24. Maeda F, Kleiner-Fisman G, Pascual-Leone A (2002) Motor facilitation while observing hand actions: specificity of the effect and role of observer’s orientation. J Neurophysiol 87:1329–1335.  https://doi.org/10.1152/jn.00773.2000 CrossRefPubMedGoogle Scholar
  25. Magill RA, Anderson D (2011) Motor learning and control: concepts and applications, 11th edn. McGraw Hill, New YorkGoogle Scholar
  26. Melgari JM, Pasqualetti P, Pauri F, Rossini PM (2008) Muscles in “Concert”: Study of primary motor cortex upper limb functional topography. PLoS One.  https://doi.org/10.1371/journal.pone.0003069 PubMedPubMedCentralGoogle Scholar
  27. Muakkassa KF, Strick PL (1979) Frontal lobe inputs to primate motor cortex: evidence for four somatotopically organized ‘premotor’areas. Brain Res 177:176–182CrossRefPubMedGoogle Scholar
  28. Naish KR, Obhi SS (2015) Timing and specificity of early changes in motor excitability during movement observation. Exp Brain Res 233:1867–1874.  https://doi.org/10.1007/s00221-015-4258-0 CrossRefPubMedGoogle Scholar
  29. Naish KR, Houston-Price C, Bremner AJ, Holmes NP (2014) Effects of action observation on corticospinal excitability: Muscle specificity, direction, and timing of the mirror response. Neuropsychologia 64:331–348.  https://doi.org/10.1016/j.neuropsychologia.2014.09.034 CrossRefPubMedGoogle Scholar
  30. Rizzolatti G, Craighero L (2004) The mirror-neuron system. Annu Rev Neurosci 27:169–192.  https://doi.org/10.1146/annurev.neuro.27.070203.144230 CrossRefPubMedGoogle Scholar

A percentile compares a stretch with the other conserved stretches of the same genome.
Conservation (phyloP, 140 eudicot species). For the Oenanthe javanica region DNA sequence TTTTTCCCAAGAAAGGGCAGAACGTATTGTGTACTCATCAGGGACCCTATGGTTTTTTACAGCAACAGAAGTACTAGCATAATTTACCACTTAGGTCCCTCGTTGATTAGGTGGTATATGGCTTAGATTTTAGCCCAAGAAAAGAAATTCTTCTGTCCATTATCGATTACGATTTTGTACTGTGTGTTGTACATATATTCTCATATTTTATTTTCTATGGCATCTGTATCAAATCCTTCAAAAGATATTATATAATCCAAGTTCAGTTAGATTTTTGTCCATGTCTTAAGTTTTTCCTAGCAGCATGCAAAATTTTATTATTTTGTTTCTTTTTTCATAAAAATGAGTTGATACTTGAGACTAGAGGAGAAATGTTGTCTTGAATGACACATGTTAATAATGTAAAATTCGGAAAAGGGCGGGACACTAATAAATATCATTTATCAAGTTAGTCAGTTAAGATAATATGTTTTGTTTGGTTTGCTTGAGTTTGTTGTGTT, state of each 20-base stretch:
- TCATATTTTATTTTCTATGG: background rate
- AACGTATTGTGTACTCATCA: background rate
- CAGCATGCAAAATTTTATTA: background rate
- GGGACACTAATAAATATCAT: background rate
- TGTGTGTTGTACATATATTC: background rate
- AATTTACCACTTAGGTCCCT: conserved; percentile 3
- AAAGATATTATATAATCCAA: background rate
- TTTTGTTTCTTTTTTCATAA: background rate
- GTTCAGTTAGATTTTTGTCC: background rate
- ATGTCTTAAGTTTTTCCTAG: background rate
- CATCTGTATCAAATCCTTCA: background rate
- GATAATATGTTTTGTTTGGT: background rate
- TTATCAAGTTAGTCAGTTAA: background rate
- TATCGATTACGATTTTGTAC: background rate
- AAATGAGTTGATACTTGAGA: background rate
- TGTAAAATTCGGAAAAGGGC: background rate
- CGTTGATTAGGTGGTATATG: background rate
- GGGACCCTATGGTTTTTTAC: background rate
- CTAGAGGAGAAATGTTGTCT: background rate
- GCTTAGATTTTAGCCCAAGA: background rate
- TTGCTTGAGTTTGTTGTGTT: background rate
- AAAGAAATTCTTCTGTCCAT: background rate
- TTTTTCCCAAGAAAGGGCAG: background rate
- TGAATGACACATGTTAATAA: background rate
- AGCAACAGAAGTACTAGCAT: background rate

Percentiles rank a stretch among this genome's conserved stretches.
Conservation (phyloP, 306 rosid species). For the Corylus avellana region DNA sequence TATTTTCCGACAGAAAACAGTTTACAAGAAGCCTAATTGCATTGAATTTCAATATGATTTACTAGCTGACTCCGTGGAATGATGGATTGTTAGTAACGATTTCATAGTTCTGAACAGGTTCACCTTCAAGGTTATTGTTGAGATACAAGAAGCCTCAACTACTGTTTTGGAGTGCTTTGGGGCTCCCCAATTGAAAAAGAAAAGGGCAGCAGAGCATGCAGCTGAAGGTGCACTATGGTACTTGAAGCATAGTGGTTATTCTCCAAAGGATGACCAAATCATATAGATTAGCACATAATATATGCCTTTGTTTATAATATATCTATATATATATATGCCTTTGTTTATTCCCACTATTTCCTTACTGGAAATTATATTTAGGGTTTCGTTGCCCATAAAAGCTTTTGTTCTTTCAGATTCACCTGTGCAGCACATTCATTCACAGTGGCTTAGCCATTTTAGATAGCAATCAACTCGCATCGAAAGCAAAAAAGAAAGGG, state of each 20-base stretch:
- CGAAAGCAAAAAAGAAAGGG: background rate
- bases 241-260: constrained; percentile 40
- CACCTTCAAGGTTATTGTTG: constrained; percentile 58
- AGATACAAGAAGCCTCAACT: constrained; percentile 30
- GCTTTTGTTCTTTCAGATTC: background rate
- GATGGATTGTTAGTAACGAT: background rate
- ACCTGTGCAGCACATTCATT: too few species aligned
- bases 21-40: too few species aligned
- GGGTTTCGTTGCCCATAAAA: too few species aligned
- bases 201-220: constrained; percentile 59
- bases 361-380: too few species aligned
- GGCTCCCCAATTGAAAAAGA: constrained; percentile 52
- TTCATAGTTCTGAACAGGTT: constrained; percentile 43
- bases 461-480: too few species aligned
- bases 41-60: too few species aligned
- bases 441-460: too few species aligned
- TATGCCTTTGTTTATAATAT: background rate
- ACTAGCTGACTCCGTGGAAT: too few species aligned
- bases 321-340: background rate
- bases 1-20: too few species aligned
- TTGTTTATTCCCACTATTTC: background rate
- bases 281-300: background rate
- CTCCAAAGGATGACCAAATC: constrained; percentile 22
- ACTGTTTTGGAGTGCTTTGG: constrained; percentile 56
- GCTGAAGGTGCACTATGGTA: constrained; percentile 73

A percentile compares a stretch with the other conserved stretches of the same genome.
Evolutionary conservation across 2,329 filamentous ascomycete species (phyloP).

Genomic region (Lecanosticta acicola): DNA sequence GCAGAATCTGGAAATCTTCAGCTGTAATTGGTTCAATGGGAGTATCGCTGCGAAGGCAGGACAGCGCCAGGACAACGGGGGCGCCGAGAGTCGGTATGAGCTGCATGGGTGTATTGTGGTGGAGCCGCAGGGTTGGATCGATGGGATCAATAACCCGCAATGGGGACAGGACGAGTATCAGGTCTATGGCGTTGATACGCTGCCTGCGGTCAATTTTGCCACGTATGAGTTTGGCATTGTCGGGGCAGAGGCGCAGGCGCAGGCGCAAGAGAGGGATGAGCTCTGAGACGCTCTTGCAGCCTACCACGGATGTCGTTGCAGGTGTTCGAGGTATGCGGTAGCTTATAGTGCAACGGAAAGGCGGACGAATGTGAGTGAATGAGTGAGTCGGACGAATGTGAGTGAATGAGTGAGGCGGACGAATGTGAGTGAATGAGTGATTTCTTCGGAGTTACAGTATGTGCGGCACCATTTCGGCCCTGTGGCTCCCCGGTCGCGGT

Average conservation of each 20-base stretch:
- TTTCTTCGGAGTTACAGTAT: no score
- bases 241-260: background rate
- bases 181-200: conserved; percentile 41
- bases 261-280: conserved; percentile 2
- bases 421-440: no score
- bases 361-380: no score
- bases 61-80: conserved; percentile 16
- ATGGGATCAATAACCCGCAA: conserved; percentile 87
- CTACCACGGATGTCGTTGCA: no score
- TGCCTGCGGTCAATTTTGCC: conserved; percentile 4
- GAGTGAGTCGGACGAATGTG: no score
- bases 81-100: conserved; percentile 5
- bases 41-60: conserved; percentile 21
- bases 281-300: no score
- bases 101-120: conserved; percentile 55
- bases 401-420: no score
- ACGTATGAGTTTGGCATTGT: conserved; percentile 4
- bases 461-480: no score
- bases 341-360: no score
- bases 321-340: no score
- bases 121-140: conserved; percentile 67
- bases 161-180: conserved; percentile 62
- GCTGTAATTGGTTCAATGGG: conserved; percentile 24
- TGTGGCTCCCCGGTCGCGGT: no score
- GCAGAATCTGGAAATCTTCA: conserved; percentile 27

31. Rizzolatti G, Fogassi L, Gallese V (2001) Neurophysiological mechanisms underlying the understanding and imitation of action. Nat Rev Neurosci 2:661–670.  https://doi.org/10.1038/35090060 CrossRefPubMedGoogle Scholar
  32. Rossi S, Hallett M, Rossini PM, Pascual-Leone A (2009) Safety, ethical considerations, and application guidelines for the use of transcranial magnetic stimulation in clinical practice research. Clin Neurophysiol 120:2008–2039.  https://doi.org/10.1016/j.clinph.2009.08.016 CrossRefPubMedPubMedCentralGoogle Scholar
  33. Rossini PM et al (1994) Non-invasive electrical and magnetic stimulation of the brain, spinal cord and roots: basic principles and procedures for routine clinical application. Rep IFCN Comm Electroencephalogr Clin Neurophysiol 91:79–92.  https://doi.org/10.1016/0013-4694(94)90029-9 CrossRefGoogle Scholar
  34. Rossini PM et al (2015) Non-invasive electrical and magnetic stimulation of the brain, spinal cord, roots and peripheral nerves: basic principles and procedures for routine clinical and research application. An updated report from an I.F.C.N. Committee. Clin Neurophysiol 126:1071–1107.  https://doi.org/10.1016/j.clinph.2015.02.001 CrossRefPubMedGoogle Scholar
  35. Tabachnick BG, Fidell LS (2007) Experimental designs using ANOVA. Thomson/Brooks/Cole, GroveGoogle Scholar
  36. Taschereau-Dumouchel V et al (2016) BDNF Val(66)Met polymorphism influences visuomotor associative learning and the sensitivity to action observation. Sci Rep 6:10.  https://doi.org/10.1038/srep34907 CrossRefGoogle Scholar
  37. Turella L, Wurm M, Tucciarelli R, Lingnau A (2013) Expertise in action observation: recent neuroimaging findings and future perspectives. Front Hum Neurosci.  https://doi.org/10.3389/fnhum.2013.00637 PubMedPubMedCentralGoogle Scholar
  38. Wassermann EM, McShane LM, Hallett M, Cohen LG (1992) Noninvasive mapping of muscle representations in human motor cortex. Electroencephalogr Clin Neurophysiol Evoked Potentials Sect 85:1–8CrossRefGoogle Scholar

Copyright information

© Springer-Verlag GmbH Germany, part of Springer Nature 2018

Authors and Affiliations

  1. 1.School of Psychology and Exercise ScienceMurdoch UniversityMurdochAustralia

Personalised recommendations